Someone once said to receive gifts is to lose freedom.
In the case of the , the decision to close Jack Abrams School, passed down by a previous administration, is a gift that continues to prove the quote somewhat true to form.
Lost with the controversial action of more than a year ago to shut down the school is the use of for regular classes this year and the freedom of the current school board to do anything other than make the best of it until a vote to reverse the decision comes to fruition.
In the meantime, the aftereffects of the ruling are causing trustees to push the boundaries of the 4-3 decision, creating a grey area of debate between otherwise agreeable BOE members.
At a meeting Monday at the school, a simple facilities use request by the Helping Hand Rescue Mission for a Dec. 17 Christmas party touched off a round of debate among a majority of current members who mostly concur that the school should never have been closed in the first place.
It began when newly-elected board Trustee Adam Spector asked that the Helping Hands item be separated for discussion before a vote and tabled to allow alternative party locations to be considered which are consistent with the board's policy on where children should and should not be.
"I believe that those children, who are children in our school district, have every right to be in this building," said Spector. "But as a board member who is having his first opportunity to vote on the usage of this building ... I know that we have other eligible locations that I know would be extremely supportive."
, and auditoriums were named by as possible alternates for the Helping Hands event.
Spector said he could not vote in favor of allowing hundreds of disadvantaged families to come into an "environment that I have been told as an incoming board member is not acceptable for our children." He said the Helping Hands Mission has always had, and will continue to get his support — but approving the use of Jack Abrams would send the wrong message.
"It's not safe for all the children in our community to come here, but it is safe for that disadvantaged portion of our community to come here?" asked Spector, concerned about the welfare of what he estimated to be 400-500 expected guests at this year's Helping Hands holiday party.
When Abrams was closed last year, the school board recommended the building be used solely for administrative purposes, tutoring and adult education and possibly an alternative high school for the Huntington School District a few years down the road — but that has since changed.
Since the narrow vote to close the school in July of 2010, Abrams has been approved for use by several school-related organizations including wrestlers, fencers, Project Play, basketball and dual-language groups.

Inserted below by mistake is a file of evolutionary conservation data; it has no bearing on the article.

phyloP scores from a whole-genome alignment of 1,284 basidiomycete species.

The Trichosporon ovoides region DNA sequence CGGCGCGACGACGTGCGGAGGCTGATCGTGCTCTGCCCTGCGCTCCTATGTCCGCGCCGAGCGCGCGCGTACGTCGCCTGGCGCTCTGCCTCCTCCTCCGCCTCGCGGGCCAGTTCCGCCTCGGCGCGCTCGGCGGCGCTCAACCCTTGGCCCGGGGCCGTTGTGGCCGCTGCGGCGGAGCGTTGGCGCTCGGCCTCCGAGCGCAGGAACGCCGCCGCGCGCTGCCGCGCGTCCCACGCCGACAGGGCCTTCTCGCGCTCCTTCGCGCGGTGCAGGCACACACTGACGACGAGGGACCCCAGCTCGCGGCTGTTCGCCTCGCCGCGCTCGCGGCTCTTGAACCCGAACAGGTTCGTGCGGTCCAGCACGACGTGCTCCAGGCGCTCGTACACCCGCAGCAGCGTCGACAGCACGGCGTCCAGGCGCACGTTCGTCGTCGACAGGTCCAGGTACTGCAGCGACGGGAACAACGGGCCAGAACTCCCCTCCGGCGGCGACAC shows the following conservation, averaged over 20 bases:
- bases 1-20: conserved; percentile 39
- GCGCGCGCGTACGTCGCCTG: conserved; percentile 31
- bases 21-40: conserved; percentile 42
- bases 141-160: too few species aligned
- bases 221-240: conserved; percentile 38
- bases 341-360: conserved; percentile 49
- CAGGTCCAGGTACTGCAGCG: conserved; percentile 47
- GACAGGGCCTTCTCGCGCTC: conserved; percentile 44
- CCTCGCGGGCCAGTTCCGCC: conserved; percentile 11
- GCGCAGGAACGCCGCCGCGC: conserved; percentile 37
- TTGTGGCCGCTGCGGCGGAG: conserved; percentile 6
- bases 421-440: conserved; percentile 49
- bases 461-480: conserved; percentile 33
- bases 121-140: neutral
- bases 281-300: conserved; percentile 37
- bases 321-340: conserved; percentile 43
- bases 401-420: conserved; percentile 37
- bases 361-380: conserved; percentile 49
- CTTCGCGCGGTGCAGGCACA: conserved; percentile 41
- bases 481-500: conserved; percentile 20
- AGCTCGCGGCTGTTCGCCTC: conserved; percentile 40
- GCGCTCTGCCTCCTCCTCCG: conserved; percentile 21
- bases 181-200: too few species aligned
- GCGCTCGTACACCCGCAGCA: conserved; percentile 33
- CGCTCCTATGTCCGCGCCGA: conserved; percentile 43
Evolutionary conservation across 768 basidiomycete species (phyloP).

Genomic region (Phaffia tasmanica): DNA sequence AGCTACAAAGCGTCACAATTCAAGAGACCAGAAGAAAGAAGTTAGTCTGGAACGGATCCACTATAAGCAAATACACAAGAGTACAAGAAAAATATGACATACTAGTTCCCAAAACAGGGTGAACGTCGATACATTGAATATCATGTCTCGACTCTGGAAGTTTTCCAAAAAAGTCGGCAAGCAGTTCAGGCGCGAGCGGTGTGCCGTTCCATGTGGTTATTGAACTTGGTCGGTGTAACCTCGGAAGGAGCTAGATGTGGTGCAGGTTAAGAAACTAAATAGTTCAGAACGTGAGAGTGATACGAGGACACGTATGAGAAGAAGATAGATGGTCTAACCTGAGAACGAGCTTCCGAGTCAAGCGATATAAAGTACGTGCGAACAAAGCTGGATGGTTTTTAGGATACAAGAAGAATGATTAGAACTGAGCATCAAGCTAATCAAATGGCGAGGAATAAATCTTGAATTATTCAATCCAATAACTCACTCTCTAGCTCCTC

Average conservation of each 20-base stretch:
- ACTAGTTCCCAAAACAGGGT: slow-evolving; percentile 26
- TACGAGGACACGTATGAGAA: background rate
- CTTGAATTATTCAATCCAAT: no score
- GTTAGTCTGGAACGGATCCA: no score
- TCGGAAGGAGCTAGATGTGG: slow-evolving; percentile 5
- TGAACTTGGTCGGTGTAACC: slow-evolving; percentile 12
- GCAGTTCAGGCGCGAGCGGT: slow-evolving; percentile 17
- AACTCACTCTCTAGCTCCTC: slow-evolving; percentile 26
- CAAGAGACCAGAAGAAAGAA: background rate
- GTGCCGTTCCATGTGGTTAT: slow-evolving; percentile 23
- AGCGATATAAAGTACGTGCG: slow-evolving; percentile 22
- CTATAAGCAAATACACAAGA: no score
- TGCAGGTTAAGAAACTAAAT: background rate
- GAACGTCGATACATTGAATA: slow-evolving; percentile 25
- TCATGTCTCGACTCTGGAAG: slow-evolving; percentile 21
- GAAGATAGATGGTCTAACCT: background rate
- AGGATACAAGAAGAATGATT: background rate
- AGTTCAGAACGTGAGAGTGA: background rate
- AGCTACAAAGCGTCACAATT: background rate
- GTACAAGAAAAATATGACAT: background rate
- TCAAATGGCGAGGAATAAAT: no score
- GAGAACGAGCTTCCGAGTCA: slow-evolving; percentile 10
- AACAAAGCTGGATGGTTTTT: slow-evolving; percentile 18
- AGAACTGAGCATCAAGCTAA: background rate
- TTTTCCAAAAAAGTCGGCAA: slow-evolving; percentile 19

"It is not dangerous to send a child into this building, and I have always felt that from my heart," said school board Trustee Kimberly Brown — staunchly opposed to denying use of the building to the Helping Hands group, but not to others.
Sporting a new hairdo in recent days but keeping the same hard-line stance against the closure of the school as in months past, Brown remains peeved by last year's Abrams decision.
"We should never have closed the school and I am completely opposed to this — and it still sickens me," said Brown, who along with current School Board President Emily Rogan have fought to keep the school open.
At Monday's meeting, the pair remained united.
Rogan said voting against school usage by the Helping Hands group would run a risk of kids not having a Christmas Party. "I would not feel comfortable with that personally," Rogan said.
"To take a stand on them now would not be right," said Brown. "If you want to take a stand ... we should say no to everyone. That's why I think this school should open in September, but that's just my opinion."
School Superintendent Jim Polansky said the item was put on the agenda because it was an outside group requesting use of the facility and the board wanted to look at it in a manner consistent with decisions regarding other groups that use the school.
Motions against tabling the agenda item and for the approval of the Helping Hands Christmas party were approved 4-2 — with BOE members Spector and John Paci III voting against.
Interestingly, Paci voted to close Jack Abrams last year, as did Elizabeth Black, who was absent from Monday's meeting.
Less than one week after a , the Huntington school board voted to scrap a plan to move sixth-graders to this fall. Then school board President Bill Dwyer was joined by Paci, Black and Richard McGrath in voting to close Abrams.
Trustees Brown, Rogan and former Trustee Christine Bene opposed.
New board Trustee Jen Hebert and Trustee McGrath were silent on the Helping Hands issue Monday, other than raising their hands to vote in favor of allowing Jack Abrams facilities use for the Christmas party.